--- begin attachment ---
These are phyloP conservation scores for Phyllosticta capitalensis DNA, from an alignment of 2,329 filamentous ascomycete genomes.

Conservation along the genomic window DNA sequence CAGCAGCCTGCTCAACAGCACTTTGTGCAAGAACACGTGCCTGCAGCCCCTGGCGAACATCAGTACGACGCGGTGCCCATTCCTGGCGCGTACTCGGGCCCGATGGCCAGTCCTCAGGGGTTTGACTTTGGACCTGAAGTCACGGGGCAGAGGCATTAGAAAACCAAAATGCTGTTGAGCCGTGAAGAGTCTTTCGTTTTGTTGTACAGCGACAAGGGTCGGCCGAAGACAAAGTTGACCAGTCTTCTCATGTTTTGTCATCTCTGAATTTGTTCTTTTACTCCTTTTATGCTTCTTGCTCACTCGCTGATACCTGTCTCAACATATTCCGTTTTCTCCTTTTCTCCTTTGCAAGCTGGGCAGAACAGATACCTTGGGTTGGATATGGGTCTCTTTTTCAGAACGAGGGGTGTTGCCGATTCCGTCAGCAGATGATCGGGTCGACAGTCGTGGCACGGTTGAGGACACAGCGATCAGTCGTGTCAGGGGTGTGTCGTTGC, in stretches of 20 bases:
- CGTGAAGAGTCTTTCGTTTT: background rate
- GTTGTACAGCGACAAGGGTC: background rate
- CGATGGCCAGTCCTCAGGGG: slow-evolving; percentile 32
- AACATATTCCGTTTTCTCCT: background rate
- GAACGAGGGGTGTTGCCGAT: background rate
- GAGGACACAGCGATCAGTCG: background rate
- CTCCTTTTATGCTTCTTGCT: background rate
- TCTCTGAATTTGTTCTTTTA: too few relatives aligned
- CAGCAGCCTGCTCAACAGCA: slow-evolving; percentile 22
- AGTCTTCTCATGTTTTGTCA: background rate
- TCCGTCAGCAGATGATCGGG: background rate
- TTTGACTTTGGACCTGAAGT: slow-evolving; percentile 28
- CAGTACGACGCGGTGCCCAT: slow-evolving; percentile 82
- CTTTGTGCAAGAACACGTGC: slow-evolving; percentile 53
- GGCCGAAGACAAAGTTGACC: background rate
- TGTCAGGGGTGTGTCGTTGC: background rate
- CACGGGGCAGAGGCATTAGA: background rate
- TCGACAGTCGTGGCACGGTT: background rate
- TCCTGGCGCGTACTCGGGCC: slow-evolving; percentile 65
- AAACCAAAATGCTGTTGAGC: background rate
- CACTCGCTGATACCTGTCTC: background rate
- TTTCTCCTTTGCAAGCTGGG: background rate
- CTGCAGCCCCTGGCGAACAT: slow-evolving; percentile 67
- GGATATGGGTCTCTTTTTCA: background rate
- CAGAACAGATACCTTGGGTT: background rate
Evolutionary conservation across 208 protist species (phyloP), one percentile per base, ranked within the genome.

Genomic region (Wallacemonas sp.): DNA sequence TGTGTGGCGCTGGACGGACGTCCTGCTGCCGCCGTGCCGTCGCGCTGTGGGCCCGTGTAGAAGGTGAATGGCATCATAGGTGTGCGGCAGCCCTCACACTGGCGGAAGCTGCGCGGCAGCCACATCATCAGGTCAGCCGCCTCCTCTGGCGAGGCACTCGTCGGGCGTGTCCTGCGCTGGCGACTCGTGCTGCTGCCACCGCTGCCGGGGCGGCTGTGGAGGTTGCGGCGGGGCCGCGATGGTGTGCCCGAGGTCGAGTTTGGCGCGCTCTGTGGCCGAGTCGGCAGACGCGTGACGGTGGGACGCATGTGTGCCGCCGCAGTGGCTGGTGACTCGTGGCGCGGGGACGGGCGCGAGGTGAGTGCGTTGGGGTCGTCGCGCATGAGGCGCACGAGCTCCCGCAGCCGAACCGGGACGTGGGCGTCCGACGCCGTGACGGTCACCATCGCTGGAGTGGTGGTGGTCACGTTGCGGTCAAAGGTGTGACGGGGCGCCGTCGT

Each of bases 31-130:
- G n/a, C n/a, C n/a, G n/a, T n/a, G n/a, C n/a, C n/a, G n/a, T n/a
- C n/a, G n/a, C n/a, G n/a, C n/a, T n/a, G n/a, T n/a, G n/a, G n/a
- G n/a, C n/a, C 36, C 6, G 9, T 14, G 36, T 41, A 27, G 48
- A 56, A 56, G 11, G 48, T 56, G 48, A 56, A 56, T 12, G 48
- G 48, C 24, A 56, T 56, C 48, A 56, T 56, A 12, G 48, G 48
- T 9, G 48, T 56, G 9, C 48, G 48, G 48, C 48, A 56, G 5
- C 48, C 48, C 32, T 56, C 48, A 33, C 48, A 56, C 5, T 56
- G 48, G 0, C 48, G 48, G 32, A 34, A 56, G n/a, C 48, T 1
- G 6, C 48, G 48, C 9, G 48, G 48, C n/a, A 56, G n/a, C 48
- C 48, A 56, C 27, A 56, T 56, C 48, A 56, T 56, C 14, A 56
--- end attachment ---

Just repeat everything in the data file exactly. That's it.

These are phyloP conservation scores for Phyllosticta capitalensis DNA, from an alignment of 2,329 filamentous ascomycete genomes.

Conservation along the genomic window DNA sequence CAGCAGCCTGCTCAACAGCACTTTGTGCAAGAACACGTGCCTGCAGCCCCTGGCGAACATCAGTACGACGCGGTGCCCATTCCTGGCGCGTACTCGGGCCCGATGGCCAGTCCTCAGGGGTTTGACTTTGGACCTGAAGTCACGGGGCAGAGGCATTAGAAAACCAAAATGCTGTTGAGCCGTGAAGAGTCTTTCGTTTTGTTGTACAGCGACAAGGGTCGGCCGAAGACAAAGTTGACCAGTCTTCTCATGTTTTGTCATCTCTGAATTTGTTCTTTTACTCCTTTTATGCTTCTTGCTCACTCGCTGATACCTGTCTCAACATATTCCGTTTTCTCCTTTTCTCCTTTGCAAGCTGGGCAGAACAGATACCTTGGGTTGGATATGGGTCTCTTTTTCAGAACGAGGGGTGTTGCCGATTCCGTCAGCAGATGATCGGGTCGACAGTCGTGGCACGGTTGAGGACACAGCGATCAGTCGTGTCAGGGGTGTGTCGTTGC, in stretches of 20 bases:
- CGTGAAGAGTCTTTCGTTTT: background rate
- GTTGTACAGCGACAAGGGTC: background rate
- CGATGGCCAGTCCTCAGGGG: slow-evolving; percentile 32
- AACATATTCCGTTTTCTCCT: background rate
- GAACGAGGGGTGTTGCCGAT: background rate
- GAGGACACAGCGATCAGTCG: background rate
- CTCCTTTTATGCTTCTTGCT: background rate
- TCTCTGAATTTGTTCTTTTA: too few relatives aligned
- CAGCAGCCTGCTCAACAGCA: slow-evolving; percentile 22
- AGTCTTCTCATGTTTTGTCA: background rate
- TCCGTCAGCAGATGATCGGG: background rate
- TTTGACTTTGGACCTGAAGT: slow-evolving; percentile 28
- CAGTACGACGCGGTGCCCAT: slow-evolving; percentile 82
- CTTTGTGCAAGAACACGTGC: slow-evolving; percentile 53
- GGCCGAAGACAAAGTTGACC: background rate
- TGTCAGGGGTGTGTCGTTGC: background rate
- CACGGGGCAGAGGCATTAGA: background rate
- TCGACAGTCGTGGCACGGTT: background rate
- TCCTGGCGCGTACTCGGGCC: slow-evolving; percentile 65
- AAACCAAAATGCTGTTGAGC: background rate
- CACTCGCTGATACCTGTCTC: background rate
- TTTCTCCTTTGCAAGCTGGG: background rate
- CTGCAGCCCCTGGCGAACAT: slow-evolving; percentile 67
- GGATATGGGTCTCTTTTTCA: background rate
- CAGAACAGATACCTTGGGTT: background rate
Evolutionary conservation across 208 protist species (phyloP), one percentile per base, ranked within the genome.

Genomic region (Wallacemonas sp.): DNA sequence TGTGTGGCGCTGGACGGACGTCCTGCTGCCGCCGTGCCGTCGCGCTGTGGGCCCGTGTAGAAGGTGAATGGCATCATAGGTGTGCGGCAGCCCTCACACTGGCGGAAGCTGCGCGGCAGCCACATCATCAGGTCAGCCGCCTCCTCTGGCGAGGCACTCGTCGGGCGTGTCCTGCGCTGGCGACTCGTGCTGCTGCCACCGCTGCCGGGGCGGCTGTGGAGGTTGCGGCGGGGCCGCGATGGTGTGCCCGAGGTCGAGTTTGGCGCGCTCTGTGGCCGAGTCGGCAGACGCGTGACGGTGGGACGCATGTGTGCCGCCGCAGTGGCTGGTGACTCGTGGCGCGGGGACGGGCGCGAGGTGAGTGCGTTGGGGTCGTCGCGCATGAGGCGCACGAGCTCCCGCAGCCGAACCGGGACGTGGGCGTCCGACGCCGTGACGGTCACCATCGCTGGAGTGGTGGTGGTCACGTTGCGGTCAAAGGTGTGACGGGGCGCCGTCGT

Each of bases 31-130:
- G n/a, C n/a, C n/a, G n/a, T n/a, G n/a, C n/a, C n/a, G n/a, T n/a
- C n/a, G n/a, C n/a, G n/a, C n/a, T n/a, G n/a, T n/a, G n/a, G n/a
- G n/a, C n/a, C 36, C 6, G 9, T 14, G 36, T 41, A 27, G 48
- A 56, A 56, G 11, G 48, T 56, G 48, A 56, A 56, T 12, G 48
- G 48, C 24, A 56, T 56, C 48, A 56, T 56, A 12, G 48, G 48
- T 9, G 48, T 56, G 9, C 48, G 48, G 48, C 48, A 56, G 5
- C 48, C 48, C 32, T 56, C 48, A 33, C 48, A 56, C 5, T 56
- G 48, G 0, C 48, G 48, G 32, A 34, A 56, G n/a, C 48, T 1
- G 6, C 48, G 48, C 9, G 48, G 48, C n/a, A 56, G n/a, C 48
- C 48, A 56, C 27, A 56, T 56, C 48, A 56, T 56, C 14, A 56